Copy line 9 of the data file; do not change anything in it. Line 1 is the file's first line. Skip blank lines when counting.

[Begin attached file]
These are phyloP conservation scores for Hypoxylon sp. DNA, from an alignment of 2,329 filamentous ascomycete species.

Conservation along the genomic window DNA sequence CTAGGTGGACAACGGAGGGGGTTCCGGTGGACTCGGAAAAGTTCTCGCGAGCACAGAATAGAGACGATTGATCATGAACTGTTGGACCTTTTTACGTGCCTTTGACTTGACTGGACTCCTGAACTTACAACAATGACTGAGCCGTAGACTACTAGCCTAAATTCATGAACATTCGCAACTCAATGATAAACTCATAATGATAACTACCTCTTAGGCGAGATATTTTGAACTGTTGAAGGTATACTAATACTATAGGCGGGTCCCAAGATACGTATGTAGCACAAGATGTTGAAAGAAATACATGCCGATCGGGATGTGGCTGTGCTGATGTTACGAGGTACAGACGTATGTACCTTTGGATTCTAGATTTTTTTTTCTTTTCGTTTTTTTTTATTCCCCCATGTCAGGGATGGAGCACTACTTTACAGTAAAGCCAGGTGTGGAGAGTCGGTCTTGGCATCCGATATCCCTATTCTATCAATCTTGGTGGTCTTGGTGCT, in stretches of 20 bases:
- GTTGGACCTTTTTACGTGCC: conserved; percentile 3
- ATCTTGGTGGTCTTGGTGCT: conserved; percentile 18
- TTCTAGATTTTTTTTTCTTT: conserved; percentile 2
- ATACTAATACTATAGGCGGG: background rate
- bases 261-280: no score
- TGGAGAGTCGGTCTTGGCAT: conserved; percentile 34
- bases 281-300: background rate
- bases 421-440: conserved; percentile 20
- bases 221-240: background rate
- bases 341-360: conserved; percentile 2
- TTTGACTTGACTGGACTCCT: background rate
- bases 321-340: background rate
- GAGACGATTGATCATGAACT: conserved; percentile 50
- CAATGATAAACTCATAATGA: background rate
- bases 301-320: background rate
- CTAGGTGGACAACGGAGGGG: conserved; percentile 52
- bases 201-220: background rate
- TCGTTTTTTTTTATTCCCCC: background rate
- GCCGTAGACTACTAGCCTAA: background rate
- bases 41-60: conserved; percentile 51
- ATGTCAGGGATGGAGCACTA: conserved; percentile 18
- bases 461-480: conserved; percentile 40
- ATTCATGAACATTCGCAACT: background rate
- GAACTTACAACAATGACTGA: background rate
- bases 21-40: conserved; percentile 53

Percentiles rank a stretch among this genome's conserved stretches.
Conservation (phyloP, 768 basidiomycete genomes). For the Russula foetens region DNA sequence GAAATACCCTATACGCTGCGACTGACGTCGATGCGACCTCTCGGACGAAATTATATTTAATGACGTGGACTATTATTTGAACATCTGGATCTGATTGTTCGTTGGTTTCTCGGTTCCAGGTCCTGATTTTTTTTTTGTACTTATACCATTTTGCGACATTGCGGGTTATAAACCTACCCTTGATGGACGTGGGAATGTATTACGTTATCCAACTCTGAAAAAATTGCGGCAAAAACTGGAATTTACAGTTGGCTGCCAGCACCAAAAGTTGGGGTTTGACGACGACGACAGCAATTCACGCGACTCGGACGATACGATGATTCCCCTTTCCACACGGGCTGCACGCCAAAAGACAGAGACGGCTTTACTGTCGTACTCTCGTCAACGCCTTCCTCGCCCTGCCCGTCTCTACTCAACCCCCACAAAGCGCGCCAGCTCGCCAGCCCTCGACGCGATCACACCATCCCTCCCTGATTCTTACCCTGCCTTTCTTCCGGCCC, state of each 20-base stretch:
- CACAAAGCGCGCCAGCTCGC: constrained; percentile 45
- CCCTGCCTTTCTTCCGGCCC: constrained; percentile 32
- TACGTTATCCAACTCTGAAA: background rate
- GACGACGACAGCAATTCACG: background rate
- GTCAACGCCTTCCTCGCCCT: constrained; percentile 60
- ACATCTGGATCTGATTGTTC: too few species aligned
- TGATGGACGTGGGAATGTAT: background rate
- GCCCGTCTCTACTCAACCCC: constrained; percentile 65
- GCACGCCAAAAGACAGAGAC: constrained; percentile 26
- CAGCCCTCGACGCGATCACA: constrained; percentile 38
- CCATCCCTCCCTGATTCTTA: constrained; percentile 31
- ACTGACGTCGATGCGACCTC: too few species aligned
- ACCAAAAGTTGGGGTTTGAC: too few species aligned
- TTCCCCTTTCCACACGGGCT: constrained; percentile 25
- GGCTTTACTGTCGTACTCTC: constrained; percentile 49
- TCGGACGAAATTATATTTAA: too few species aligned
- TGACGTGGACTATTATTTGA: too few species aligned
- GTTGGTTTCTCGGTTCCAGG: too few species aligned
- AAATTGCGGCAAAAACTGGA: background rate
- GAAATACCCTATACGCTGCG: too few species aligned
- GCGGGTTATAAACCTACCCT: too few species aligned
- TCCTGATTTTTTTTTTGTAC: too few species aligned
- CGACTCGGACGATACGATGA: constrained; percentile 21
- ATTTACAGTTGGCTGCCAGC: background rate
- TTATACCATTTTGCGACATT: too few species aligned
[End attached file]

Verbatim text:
- bases 281-300: background rate